Kathleen Forsythe (Cathedrals in the Mind, 1986) in a paper to a meeting of cyberneticians argues: "Analogy and its poetic expression, metaphor, may be the "metaforms" necessary to understanding those aspects of our mind that make connections, often in nonverbal and implicit fashion, that allow us to understand the world in a whole way."
Forsythe uses the term isophors for isomorphisms experienced in the use of language. Isophors are distinct from metaphors in that they are experienced directly. With the isophor there is no separation between thought and action, between feeling and experience. The experience itself is evoked through the relation. She suggests that the experience of one thing in terms of another, the isophor, is the means by which domain is mapped to domain and that consciousness of this metaaction, when recognized, lies at the heart of cognition. Forsythe has postulated the development of an epistemology of newness in which learning is the perception of newness and cognition depends on a disposition for wonder leading to this domain of conceptionperception interactions. She argues that the notion of metaphor is commonly understood to mean the description of one thing in terms of another  presupposing an objective reality. This objectivity may be questioned and if, as suggested by Maturana, (objectivity) is placed in parentheses:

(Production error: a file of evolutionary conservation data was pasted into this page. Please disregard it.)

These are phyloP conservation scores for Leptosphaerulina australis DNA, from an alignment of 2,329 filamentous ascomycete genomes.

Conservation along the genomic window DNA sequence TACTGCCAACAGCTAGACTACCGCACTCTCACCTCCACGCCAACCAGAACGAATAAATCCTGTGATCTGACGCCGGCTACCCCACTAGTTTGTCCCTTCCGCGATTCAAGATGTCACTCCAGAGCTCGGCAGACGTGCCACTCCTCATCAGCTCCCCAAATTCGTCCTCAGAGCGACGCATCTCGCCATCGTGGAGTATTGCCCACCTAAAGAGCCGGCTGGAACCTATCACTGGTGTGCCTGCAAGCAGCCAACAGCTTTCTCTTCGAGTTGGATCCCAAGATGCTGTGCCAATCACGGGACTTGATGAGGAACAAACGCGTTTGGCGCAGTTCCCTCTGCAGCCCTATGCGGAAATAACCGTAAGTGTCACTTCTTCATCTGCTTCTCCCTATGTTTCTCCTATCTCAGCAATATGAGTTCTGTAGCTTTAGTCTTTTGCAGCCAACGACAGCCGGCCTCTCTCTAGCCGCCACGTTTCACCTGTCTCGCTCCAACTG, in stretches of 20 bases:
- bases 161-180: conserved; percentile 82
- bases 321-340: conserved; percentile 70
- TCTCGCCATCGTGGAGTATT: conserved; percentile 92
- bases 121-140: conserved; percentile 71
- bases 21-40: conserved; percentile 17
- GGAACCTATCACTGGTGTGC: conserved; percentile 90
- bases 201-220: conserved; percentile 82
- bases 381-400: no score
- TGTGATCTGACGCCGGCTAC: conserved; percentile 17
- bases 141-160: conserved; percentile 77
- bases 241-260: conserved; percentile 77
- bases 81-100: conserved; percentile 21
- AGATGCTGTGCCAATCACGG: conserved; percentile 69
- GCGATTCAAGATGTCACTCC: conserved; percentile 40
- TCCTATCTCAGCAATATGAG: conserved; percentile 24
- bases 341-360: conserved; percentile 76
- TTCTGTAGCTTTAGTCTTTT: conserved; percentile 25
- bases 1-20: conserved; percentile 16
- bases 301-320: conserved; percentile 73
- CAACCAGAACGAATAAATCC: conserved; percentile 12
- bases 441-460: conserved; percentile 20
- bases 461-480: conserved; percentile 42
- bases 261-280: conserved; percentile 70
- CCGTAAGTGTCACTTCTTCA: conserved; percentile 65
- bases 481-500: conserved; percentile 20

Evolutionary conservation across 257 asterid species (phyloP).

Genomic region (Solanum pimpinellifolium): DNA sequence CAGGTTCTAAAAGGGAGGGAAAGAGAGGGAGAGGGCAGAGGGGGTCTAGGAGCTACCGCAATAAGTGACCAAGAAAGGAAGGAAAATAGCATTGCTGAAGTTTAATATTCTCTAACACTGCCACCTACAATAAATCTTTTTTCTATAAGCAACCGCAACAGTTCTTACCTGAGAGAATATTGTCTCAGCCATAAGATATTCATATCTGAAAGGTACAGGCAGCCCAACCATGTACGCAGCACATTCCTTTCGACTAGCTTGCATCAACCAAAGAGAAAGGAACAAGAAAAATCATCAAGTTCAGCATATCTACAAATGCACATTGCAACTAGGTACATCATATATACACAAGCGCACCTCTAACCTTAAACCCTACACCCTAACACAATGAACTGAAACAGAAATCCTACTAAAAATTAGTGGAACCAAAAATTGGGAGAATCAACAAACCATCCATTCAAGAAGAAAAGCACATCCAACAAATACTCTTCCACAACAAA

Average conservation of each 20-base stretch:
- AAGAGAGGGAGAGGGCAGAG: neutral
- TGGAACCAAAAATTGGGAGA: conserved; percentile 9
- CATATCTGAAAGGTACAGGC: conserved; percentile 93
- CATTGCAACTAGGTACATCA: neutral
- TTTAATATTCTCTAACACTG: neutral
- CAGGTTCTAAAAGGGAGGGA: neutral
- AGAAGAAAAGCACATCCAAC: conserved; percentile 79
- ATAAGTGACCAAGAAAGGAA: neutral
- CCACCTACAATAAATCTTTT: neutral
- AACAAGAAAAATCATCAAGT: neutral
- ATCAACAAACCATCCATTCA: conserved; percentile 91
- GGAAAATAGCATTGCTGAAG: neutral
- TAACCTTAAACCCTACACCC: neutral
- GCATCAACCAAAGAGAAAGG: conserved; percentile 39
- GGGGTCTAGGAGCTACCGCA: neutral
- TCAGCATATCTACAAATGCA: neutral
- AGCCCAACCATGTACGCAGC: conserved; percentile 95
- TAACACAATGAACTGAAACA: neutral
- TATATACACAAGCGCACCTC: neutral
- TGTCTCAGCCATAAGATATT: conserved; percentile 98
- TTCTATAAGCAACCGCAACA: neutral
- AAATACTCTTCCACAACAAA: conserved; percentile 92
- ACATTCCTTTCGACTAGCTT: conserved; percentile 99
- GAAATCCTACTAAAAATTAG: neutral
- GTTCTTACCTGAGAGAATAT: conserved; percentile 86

"we can begin to appreciate clearly the role we play in the construction of our own perception of reality. for this reason, the notion of the experience of one thing in terms of another, the isophor, suggests that it is this dynamic constructing ability that involves conception and perception  unfolding and enfolding, that this gives rise to the coordination of actions in recursion which we know as language." [more]
The challenge in what follows is to determine whether felt experience and insight resonate with formal representation. This is the challenge of aesthetic proportion in general and of sacred geometry in particular. The concern is not to force such an association but rather to provoke an imaginative exploration of possibilities. This exploration is not aimed at closure or reductionistic grasping of a subtle integrative pattern. The concern is more to offer a form (the Mset) that ensures an interplay between suggestive possibilities. It is however important to recognize that the very complexity of the Mset, however well understood intuitively in some way, poses a real challenge to explanation and comprehension of the Mset as a 4dimensional gestalt. The challenge might in some ways be compared to explaining movement up a spiral staircase, without pictures, to someone who has never seen one. The length of this paper is perhaps a measure of the lack of full understanding of that gestalt by its author!